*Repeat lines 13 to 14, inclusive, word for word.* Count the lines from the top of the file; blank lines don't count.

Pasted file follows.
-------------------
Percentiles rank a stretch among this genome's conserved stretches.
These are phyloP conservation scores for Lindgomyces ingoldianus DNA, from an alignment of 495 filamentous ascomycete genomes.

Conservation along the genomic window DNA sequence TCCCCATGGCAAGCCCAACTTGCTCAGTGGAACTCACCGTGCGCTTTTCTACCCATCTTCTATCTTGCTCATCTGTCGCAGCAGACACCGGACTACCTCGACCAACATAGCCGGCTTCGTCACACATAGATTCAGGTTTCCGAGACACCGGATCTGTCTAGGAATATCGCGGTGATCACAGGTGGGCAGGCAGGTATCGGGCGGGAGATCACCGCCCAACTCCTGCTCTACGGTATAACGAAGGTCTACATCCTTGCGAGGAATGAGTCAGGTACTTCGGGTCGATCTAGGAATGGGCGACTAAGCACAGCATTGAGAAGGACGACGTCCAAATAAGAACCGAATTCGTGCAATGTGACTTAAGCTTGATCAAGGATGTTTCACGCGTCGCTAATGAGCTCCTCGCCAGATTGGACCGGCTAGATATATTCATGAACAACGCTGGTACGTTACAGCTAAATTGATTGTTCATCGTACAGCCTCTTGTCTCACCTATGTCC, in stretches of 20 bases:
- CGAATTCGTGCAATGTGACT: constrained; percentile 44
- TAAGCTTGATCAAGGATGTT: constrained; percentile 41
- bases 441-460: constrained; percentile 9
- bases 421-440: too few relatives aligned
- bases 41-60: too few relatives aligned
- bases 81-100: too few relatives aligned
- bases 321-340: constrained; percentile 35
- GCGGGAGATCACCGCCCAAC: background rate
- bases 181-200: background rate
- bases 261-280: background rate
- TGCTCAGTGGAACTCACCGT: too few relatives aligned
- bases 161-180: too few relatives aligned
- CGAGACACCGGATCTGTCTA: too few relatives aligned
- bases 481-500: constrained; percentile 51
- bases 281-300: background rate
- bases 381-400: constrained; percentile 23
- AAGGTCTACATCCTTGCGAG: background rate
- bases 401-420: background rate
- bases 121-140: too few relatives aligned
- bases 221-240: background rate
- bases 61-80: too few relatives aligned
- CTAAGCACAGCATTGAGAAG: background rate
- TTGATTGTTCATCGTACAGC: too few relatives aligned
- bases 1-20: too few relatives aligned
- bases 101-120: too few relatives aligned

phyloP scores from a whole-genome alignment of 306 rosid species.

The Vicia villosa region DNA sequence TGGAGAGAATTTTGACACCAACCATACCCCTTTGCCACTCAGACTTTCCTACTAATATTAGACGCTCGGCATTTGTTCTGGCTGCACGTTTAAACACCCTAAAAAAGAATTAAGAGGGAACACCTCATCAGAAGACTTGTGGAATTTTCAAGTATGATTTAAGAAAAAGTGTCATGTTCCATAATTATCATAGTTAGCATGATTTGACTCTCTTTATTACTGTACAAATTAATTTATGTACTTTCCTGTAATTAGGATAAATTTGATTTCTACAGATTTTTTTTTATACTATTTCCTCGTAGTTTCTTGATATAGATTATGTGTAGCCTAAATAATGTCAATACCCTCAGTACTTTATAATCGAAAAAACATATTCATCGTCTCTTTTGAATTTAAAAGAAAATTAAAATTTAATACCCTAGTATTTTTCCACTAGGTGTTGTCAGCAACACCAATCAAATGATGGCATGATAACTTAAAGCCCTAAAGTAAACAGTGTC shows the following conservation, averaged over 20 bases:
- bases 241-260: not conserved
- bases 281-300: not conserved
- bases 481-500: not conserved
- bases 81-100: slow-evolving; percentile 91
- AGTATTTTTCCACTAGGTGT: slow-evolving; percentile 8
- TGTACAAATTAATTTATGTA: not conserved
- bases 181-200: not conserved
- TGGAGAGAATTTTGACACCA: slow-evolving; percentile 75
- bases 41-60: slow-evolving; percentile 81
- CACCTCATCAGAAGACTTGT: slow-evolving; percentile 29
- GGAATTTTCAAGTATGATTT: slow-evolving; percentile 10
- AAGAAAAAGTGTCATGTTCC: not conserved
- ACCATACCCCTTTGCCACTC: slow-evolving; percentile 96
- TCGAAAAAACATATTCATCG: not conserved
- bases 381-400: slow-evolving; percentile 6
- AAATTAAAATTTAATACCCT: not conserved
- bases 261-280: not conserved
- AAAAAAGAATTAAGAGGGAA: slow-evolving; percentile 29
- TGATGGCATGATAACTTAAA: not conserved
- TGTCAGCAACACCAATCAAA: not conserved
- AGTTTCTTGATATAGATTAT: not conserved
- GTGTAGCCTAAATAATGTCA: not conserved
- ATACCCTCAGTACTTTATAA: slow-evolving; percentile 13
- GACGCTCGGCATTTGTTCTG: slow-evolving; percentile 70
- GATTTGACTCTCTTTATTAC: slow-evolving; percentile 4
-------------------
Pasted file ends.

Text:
- bases 261-280: background rate
- TGCTCAGTGGAACTCACCGT: too few relatives aligned